• Use a plough plane to cut 1/4" grooves in the bottom of the boards for the base to fit into.
  • Cut a thin plywood board to size for the box bottom.
  • Glue the carcass together.
  • Plane the edges and joints flush and generally tidy it up.

The Lid
  • Approximately cut to length a piece of rough scaffold board.
  • Assess the board for grain direction and use winding sticks to check the 'wind' and straightness of the board. Pencil in notes on the board as to what work is likely to be required and where.
  • Plane one face flat using my no#6 and mark it as a reference.
  • Hand plane the adjacent long edge straight and at 90 degrees to the first face and mark it.
  • Use a marking gauge to mark all around the edges of the board to get it to uniform thickness again using the no#6 to remove wood fast.
  •  Use a marking gauge to mark the second long edge parallel to the first.
  • Precision cut the board to the required length and ensure it is square.
  • Mark bevel lines all around the board using a marking gauge. Used my no#4 plane to create the bevels, being careful to finish the short end grain sides first.
  • Fit small brass hinges and apply some wax finish...
While the box does look rather like a coffin for a small dog or a cat, it was very enjoyable to make with most of the project being completed in a single day. Rabbet jointed boxes come together pretty fast! Not as nice looking or as strong as a dovetailed box, but I did learn from it and at this stage that's the most important aspect for me.



More 'simple' projects to follow ...

Wednesday, 11 July 2012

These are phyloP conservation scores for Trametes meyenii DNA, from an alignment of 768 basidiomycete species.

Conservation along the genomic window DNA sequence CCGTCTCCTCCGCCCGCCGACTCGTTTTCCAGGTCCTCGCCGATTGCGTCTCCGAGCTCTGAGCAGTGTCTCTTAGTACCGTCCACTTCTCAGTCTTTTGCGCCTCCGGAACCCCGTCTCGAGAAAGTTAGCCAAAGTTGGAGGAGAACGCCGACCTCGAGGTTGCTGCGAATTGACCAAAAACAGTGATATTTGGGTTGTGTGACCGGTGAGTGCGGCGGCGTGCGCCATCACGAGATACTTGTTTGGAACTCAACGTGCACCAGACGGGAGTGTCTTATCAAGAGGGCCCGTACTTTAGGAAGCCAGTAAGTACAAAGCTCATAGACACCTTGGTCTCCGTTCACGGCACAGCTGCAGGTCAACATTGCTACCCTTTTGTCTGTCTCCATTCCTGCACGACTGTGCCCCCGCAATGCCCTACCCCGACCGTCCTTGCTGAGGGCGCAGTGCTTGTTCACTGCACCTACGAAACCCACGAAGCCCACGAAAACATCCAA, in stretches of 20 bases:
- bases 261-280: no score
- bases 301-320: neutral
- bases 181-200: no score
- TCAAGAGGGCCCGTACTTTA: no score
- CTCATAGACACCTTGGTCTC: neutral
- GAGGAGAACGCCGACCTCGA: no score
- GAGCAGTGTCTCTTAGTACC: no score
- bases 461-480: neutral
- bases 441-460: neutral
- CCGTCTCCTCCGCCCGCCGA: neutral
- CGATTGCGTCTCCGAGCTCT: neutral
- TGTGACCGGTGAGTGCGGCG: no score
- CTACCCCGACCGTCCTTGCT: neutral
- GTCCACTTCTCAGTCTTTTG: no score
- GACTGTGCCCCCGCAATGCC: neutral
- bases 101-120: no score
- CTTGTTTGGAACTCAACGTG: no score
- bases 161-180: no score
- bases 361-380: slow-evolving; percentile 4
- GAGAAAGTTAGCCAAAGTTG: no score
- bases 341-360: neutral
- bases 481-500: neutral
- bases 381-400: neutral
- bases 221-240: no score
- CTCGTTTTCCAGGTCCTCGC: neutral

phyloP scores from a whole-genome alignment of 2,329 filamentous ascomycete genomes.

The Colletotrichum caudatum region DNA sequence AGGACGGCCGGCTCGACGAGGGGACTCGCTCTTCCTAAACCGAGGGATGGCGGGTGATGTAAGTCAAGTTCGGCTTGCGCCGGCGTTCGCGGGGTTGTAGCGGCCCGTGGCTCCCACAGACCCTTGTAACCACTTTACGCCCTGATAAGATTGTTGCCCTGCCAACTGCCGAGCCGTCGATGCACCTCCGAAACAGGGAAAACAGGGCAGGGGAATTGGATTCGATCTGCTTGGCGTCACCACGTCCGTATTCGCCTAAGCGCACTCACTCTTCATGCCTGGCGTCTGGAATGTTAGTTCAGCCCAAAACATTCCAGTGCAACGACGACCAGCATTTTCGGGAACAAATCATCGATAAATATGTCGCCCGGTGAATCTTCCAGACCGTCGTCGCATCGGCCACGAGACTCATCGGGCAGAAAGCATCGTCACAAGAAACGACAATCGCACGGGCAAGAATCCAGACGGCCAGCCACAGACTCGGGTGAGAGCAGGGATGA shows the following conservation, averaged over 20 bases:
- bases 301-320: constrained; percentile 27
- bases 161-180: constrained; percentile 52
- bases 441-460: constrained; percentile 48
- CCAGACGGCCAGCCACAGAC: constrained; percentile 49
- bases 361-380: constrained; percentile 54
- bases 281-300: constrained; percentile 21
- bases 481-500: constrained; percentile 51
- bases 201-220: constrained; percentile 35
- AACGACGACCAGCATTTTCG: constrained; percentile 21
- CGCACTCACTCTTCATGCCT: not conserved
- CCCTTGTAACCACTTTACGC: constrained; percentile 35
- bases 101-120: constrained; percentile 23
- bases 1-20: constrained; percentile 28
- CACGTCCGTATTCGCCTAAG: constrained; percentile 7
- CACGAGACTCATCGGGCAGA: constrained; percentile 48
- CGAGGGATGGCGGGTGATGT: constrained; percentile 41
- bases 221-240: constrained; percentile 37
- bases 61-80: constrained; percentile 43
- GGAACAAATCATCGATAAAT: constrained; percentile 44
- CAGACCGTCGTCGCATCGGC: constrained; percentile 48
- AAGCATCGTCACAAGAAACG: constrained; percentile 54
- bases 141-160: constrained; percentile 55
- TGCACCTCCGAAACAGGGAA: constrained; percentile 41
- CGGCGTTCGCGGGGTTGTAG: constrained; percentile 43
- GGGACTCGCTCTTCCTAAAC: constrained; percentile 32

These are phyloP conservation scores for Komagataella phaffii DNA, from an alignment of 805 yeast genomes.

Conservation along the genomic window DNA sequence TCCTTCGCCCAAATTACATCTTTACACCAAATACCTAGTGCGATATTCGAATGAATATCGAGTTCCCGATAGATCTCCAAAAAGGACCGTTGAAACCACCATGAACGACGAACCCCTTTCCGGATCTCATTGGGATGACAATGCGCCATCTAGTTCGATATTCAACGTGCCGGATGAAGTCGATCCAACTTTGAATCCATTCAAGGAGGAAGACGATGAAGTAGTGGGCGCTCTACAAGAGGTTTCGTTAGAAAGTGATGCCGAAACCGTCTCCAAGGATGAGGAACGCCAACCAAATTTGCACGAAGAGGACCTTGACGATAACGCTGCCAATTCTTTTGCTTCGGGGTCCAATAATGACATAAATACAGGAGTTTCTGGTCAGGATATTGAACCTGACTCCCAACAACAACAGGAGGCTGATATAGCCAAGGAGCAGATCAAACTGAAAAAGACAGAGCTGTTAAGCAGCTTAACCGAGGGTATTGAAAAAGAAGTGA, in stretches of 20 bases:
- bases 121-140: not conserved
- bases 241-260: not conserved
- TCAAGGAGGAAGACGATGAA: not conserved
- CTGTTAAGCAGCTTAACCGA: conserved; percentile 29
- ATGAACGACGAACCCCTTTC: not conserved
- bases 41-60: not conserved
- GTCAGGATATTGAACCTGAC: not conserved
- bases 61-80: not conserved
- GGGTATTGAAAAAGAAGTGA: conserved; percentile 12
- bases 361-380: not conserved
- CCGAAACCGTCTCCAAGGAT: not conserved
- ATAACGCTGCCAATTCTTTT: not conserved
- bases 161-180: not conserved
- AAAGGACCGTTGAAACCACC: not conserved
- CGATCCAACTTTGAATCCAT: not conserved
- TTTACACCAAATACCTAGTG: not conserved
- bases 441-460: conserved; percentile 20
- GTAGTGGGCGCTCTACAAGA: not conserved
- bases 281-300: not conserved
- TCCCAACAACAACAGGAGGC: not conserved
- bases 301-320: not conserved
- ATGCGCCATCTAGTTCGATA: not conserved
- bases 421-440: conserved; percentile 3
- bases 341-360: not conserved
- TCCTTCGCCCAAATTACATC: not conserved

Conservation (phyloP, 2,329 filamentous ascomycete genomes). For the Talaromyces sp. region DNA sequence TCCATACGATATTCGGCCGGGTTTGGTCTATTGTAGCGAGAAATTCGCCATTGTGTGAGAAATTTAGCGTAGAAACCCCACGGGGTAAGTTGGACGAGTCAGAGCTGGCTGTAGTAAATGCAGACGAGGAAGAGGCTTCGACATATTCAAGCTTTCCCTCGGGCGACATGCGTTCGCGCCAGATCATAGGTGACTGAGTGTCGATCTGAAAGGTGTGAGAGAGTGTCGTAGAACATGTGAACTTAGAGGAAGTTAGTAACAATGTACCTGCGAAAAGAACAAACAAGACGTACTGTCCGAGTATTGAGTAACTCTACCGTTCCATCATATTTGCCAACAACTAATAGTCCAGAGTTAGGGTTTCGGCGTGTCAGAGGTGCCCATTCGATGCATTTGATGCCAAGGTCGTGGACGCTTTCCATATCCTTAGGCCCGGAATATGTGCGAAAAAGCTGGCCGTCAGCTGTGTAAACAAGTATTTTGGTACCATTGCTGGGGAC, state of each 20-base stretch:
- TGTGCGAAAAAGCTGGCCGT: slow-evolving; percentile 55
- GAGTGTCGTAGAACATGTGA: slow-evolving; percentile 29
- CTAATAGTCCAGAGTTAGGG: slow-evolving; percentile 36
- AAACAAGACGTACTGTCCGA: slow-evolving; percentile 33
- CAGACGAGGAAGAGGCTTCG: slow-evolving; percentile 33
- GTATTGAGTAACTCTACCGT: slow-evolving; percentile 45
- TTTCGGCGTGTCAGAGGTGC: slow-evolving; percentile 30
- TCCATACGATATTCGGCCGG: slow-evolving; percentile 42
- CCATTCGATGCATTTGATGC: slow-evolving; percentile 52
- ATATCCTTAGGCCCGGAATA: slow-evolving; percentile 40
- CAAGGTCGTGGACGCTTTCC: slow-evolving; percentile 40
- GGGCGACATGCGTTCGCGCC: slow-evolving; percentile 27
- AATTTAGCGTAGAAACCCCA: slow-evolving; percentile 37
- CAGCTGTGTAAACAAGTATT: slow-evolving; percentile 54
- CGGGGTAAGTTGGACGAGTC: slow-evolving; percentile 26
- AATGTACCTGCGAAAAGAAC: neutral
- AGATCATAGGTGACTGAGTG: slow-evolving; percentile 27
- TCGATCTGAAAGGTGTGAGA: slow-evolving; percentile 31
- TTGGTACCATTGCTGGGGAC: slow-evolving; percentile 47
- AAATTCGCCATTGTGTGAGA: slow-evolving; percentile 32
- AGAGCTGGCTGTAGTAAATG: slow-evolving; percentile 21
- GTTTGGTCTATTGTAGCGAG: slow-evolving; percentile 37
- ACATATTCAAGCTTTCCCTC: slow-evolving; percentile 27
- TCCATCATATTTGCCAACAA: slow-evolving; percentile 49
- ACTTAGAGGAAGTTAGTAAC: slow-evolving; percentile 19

LN 5pc Bevel Edge Chisel Set

With some well earned cash in my pocket I have decided to treat myself to a long awaited indulgence - A 5pc set of Lie Nielsen Bevel edged chisels complete with the leather tool roll. 

After some discussion with a few other woodworkers who's opinions I have come to value, I decided to opt for the O1 tool steel, over the A2 steel. As I do a lot of stuff with soft Pine, I'm hoping the lower 25/30 degree bevel of O1 steel will be more suited than using a 30/35 degree bevel as required with A2 steel.

These Lie Nielsen chisels will replace my cumbersome Stanley Fat Max chisels, for finer joinery like dovetails etc. The Stanley chisels will still earn their living doing 'DIY' type chores around the house & garden. Each Lie Nielsen chisel feels so light and balanced in the hand, I am sure they are going to be a joy to use - as are all my other LN tools.

The sizes are 1/8", 1/4", 3/8", 1/2", and 3/4". The leather roll, while expensive is very nice quality and well made and really completes the set. Having space for seven chisels allows me to also store my two LN mortise chisels making a really nice set.

I'm gonna need (to make) a bigger tool box soon...

Wall Mounted Ships Clocks

Wow it's been nearly two months since my last blog post! Will anyone still be reading this?

While I have been back home from my yacht delivery for a few weeks, I have been busy building a new wooden garden fence and spending my time with Bible study. Finally, the other day the lure of the tools enticed me back to my wood working room to build something. Nothing complicated, just something quick and dirty to get me started again.

A simple bevel edged board to wall mount my beloved ships clock & barometer. These little treasures of mine have been with me on all my sailings, including three single handed Atlantic crossings, so they mean a lot to me. It will be nice to still enjoy them now I'm a 'land lubber'.

Anyway, I'm back - I haven't forgotten the blog and there will be more small projects to come, I promise.